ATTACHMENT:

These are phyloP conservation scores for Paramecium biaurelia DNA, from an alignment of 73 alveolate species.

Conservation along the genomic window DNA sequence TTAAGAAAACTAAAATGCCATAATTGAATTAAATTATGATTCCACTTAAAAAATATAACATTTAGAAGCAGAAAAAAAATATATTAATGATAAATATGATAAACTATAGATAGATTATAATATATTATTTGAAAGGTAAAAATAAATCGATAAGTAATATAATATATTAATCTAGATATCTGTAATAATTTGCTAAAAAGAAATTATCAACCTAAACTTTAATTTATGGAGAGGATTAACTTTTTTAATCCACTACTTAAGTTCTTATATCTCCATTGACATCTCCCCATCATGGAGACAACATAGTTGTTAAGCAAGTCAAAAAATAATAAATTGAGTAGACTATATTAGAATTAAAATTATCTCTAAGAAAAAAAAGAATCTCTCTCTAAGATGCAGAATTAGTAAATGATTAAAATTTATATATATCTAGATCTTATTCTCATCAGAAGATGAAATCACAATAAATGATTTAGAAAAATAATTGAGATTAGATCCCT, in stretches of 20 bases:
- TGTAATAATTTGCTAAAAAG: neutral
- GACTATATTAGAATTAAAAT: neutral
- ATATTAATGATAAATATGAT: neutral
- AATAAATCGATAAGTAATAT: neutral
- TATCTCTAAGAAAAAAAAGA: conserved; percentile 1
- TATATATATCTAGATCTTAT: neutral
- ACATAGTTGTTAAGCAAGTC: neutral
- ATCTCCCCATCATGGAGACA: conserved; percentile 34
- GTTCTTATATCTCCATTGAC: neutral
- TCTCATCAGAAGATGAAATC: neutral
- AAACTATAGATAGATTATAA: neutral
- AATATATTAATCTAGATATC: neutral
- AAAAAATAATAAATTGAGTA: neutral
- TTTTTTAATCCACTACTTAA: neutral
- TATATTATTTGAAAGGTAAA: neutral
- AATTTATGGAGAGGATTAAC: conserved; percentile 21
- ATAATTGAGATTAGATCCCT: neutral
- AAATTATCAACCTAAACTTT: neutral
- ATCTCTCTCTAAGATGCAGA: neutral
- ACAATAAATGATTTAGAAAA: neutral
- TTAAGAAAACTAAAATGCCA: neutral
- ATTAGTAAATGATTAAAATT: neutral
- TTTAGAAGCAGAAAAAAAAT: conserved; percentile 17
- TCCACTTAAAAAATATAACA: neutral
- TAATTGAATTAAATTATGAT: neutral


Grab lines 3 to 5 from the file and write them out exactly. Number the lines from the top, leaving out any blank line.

- TGTAATAATTTGCTAAAAAG: neutral
- GACTATATTAGAATTAAAAT: neutral
- ATATTAATGATAAATATGAT: neutral